My son is in Cub Scouts.  We just went on our fourth camping trip in the time he’s been a scout.  We always have a great time.  The Cub Scout ranches that our pack visit offer many similar activities.  There are cabins for sleeping. They have areas where you can pitch a tent.  There are scheduled activities such as archery and BB guns.  Some have lakes for swimming when the weather is warmer.  While you’ll find tips on all of these, I thought I’d provide some Cub Scout camping tips that are more practical.  These are tips I’ve learned only from experience.

Plan Your Meals

Your pack should get together and plan meals.  They should be simple yet filling.  You’ll want to keep them simple because many kids have simple tastes.  It’s best to find things that most kids will eat.  We do things like hot dogs for lunch and pasta for dinner.  They’re pretty easy to make and we generally don’t have complaints.

Do The Math On Serving Sizes

One thing our pack has NOT figured out is how to buy the right amount of food.  We estimated 35 people for our most recent trip.  This was pretty accurate.  Yet we bought three times the amount of pasta and sauce that we needed.  Three times!  How?  Because we always forget that of the 35 people, many of them are small people.  They won’t eat a full serving!

Have Backup Plans For Food

With just about every trip, there’s been one meal that didn’t work out according to plan.  One time there was a plan to cook packets of food over the fire.  It took a whole lot of time to get a fire going, and stuff was either getting burned or not cooking.  We had a lot of hungry scouts and a bunch of food that nobody wanted.

This past time we had planned some of the food to be baked in the oven that was listed as in our cabin.  The only problem is that the oven didn’t work.  So, we had to figure out how to cook some items on the stove.

A backup plan would have helped in both of those cases.

Inventory Your Supplies

We found that we didn’t have a few things that would have been helpful.  Among the missing items:

  • Aluminum foil
  • Ziploc bags
  • A strainer (for pasta)
  • A ladel

One of the reasons that we fell short is because, for many, this was the first time camping.  Every year there’s a new group of parents and kids, so things get passed around.  Therefore, many of the people simply don’t know what we have and don’t have.  A master list would have been helpful and is something we will definitely do.

Divvy Out Responsibilities

Both scouts and parents should have clear responsibilities.  On our most recent trip, we sort of forgot about this when it came to cooking.  We didn’t have parents signed up, and two parents ended up making every meal!  As one of those parents, it got exhausting.  We should have had people sign up and share responsibility.

Plan Down Time

As I noted above, there are lots of scheduled activities at many cub scout camping trips.  These are important and can teach great skills.  But, some down time is necessary as well.  Kids need a chance to rest or find other things that they want to do.  During some of our down time, we had some kids sit and play board games.  Other kids found a gaga ball pit and got a game going.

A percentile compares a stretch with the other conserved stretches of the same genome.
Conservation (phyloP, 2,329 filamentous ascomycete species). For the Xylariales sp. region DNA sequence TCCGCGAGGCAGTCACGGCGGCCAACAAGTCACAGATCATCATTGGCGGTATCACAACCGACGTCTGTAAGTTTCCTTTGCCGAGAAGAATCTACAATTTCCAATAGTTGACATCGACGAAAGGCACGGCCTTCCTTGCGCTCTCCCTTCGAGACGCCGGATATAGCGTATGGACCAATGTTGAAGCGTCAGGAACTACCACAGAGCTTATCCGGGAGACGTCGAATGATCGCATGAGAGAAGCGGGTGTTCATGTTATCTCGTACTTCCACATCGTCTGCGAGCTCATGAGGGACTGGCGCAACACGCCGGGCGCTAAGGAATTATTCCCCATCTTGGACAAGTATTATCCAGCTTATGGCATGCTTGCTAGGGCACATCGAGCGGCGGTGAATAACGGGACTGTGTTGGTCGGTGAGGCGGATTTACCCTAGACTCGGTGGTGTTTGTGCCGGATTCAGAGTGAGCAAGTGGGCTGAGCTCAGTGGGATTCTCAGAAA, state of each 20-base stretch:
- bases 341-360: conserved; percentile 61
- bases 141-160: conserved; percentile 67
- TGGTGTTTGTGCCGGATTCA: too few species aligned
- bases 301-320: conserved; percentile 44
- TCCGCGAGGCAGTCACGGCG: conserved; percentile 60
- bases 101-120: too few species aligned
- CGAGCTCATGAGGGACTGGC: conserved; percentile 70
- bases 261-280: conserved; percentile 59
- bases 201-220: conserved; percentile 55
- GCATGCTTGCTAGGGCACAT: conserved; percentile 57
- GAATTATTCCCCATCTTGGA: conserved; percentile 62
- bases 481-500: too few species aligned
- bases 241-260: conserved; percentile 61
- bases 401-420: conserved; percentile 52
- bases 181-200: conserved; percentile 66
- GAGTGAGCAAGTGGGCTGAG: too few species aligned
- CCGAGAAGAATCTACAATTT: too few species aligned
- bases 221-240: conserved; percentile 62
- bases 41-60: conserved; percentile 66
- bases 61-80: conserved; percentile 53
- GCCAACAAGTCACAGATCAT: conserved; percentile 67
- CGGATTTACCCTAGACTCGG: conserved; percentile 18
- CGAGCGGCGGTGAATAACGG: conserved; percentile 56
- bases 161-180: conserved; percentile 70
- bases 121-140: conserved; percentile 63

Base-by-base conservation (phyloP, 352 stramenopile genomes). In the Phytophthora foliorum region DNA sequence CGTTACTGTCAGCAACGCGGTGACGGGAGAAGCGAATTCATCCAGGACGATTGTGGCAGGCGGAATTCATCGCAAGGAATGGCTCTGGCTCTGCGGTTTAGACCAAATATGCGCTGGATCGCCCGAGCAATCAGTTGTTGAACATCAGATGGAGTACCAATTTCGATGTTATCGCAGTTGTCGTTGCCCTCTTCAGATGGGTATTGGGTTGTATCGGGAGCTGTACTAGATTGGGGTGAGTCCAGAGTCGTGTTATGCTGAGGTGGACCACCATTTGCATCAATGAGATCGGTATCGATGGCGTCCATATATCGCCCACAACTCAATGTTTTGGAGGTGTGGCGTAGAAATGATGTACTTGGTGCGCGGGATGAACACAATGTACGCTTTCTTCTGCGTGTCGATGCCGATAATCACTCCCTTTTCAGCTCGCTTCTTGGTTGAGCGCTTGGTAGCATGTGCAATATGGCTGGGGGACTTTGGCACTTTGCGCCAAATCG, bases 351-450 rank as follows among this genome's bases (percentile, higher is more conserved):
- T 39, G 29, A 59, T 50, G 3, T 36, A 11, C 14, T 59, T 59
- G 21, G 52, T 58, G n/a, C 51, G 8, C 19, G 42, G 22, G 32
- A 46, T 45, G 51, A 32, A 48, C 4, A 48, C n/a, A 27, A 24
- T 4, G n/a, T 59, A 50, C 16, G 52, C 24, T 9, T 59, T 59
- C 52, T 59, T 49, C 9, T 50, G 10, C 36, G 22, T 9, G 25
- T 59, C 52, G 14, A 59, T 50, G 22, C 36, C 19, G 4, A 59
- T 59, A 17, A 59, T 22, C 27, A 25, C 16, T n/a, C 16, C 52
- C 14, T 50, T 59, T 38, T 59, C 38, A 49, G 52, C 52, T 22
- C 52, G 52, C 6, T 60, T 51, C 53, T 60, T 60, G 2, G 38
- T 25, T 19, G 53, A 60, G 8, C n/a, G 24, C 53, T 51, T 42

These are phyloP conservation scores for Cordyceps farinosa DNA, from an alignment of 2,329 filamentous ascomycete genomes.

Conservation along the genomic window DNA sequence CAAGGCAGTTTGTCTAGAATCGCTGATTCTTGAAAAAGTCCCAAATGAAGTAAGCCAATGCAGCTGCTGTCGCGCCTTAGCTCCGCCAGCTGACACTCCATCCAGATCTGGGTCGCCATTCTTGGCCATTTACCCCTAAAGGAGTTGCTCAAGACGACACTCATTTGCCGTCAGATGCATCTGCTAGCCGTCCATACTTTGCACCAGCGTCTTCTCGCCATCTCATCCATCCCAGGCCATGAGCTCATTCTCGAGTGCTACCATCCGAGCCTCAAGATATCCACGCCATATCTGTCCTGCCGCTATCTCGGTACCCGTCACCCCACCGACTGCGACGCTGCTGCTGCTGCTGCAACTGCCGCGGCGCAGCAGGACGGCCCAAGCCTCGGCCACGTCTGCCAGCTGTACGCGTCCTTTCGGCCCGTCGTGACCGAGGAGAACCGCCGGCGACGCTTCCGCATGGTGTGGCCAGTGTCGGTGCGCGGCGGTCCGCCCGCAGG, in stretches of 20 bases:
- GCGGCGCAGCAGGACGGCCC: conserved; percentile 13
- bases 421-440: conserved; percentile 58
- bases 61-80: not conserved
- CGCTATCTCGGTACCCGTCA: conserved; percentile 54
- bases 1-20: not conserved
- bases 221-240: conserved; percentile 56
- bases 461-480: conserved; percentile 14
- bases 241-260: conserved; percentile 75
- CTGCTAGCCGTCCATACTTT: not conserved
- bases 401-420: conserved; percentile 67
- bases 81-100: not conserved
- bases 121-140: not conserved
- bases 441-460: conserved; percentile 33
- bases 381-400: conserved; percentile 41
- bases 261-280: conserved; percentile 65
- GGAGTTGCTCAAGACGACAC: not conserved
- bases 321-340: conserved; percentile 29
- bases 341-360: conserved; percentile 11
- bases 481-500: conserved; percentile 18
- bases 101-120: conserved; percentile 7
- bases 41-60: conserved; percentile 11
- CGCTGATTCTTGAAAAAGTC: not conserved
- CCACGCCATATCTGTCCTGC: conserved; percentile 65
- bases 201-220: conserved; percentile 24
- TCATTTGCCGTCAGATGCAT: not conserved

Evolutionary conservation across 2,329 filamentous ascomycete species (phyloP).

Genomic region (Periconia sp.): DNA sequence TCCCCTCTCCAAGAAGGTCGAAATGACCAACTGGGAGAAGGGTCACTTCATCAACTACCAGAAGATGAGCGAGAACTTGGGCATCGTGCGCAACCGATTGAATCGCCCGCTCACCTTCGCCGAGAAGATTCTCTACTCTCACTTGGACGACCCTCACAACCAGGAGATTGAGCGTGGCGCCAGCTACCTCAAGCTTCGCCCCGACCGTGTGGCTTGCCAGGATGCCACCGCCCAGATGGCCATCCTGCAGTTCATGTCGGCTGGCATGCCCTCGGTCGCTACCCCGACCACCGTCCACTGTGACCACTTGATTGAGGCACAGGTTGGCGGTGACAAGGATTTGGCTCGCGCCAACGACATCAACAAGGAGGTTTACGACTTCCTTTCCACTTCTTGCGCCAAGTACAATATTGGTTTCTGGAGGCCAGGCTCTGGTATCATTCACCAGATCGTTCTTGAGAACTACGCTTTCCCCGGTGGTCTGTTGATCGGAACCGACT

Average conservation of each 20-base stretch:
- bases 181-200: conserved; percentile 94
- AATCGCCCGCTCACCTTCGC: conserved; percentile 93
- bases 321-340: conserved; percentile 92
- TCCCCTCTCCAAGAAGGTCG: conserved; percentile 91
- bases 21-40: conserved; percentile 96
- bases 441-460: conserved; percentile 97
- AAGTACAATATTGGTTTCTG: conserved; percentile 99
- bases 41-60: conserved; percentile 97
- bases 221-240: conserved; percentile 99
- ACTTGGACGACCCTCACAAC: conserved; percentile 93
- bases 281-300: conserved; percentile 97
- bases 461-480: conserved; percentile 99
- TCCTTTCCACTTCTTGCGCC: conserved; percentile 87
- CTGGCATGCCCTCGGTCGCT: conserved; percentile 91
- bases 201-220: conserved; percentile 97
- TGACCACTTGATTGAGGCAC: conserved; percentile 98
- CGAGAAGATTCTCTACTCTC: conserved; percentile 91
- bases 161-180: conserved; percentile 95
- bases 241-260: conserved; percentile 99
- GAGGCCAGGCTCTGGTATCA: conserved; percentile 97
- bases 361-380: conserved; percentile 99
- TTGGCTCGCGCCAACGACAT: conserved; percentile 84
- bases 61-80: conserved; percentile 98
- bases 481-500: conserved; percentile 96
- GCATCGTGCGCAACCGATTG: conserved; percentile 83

Pack Extra Shoes and Socks

There are a lot of outdoor activities.  Kids need dry shoes.  Kids will inevitably find a way to make their shoes wet.  Have extra shoes and socks.  Trust me on this.

Enjoy The Experience

Parents are busy keeping an eye on everything, and getting the kids to their next activity on time.  If not that, then it seems there’s something going on with regards to eating.  It’s sometimes hard to stand back and enjoy it, but make sure you do.  There were times I just stood back and watched the kids for a few minutes.  I watched kids that didn’t really know each other share in a cool game.  A kid that was not doing well at something would get encouragement from a fellow scout.  Watching the kids interact and form bonds was really cool.  Don’t miss it.

These are just a few cub scout camping tips I’ve come up with.  The biggest tip, though, is to have fun and make sure your scouts are having fun.  That’s really the biggest goal.

Readers, do you have any cub scout camping tips or similar tips you could share?  Please share in the comments below.  Thanks for reading.

Copyright 2017 Original content authorized only to appear on Money Beagle. Please subscribe via RSS, follow me on Twitter, Facebook, or receive e-mail updates. Thank you for reading.

Friday Favorites: October 19, 2018

I hope that things have been well in your neighborhood.  Here in Michigan, fall came in a pretty big hurry.  We started October with temperatures in or near 80 degrees.  This was over 20 degrees higher than normal. All of a sudden, it dropped.  We’re now seeing high temperatures around 50-55 degrees.  It’s been quite the sudden change!

Huge Game

One of our biggest rivalries here in Michigan is the college football game of Michigan vs. Michigan State.  We’ve always been a Michigan family, so we’ll be rooting for the Maize and Blue!

My sister-in-law recently got married, and her new husband is a Michigan State fan.  That has made for a more fun dynamic.  Everybody is pretty good about making sure that the rivalry stays in good fun. Every rivalry has the fanatical type where you go so far as to ‘hate’ the other team (and their fans).  We don’t go anywhere near that extreme, I’m thankful to say!

Big News Ahead

We have something new sitting in our driveway!  Regular readers will probably be able to guess what it is.  In any case, I can’t wait to share the details.  But, regardless of the weather, we’ve been busy!

Great Posts

Here are some posts I’ve really enjoyed recently.  These are all posts featured on Rockstar Finance, which is a great community of bloggers and such that write about finances.  It really is the premiere place to hang out in the personal finance blogging world.

That’s it for me for now.  I hope you have a great weekend. I look forward to catching up more next week.  Stay tuned for the big news!

Readers, what do you have planned for the weekend? Also, can you guess my news?

Copyright 2017 Original content authorized only to appear on Money Beagle. Please subscribe via RSS, follow me on Twitter, Facebook, or receive e-mail updates. Thank you for reading.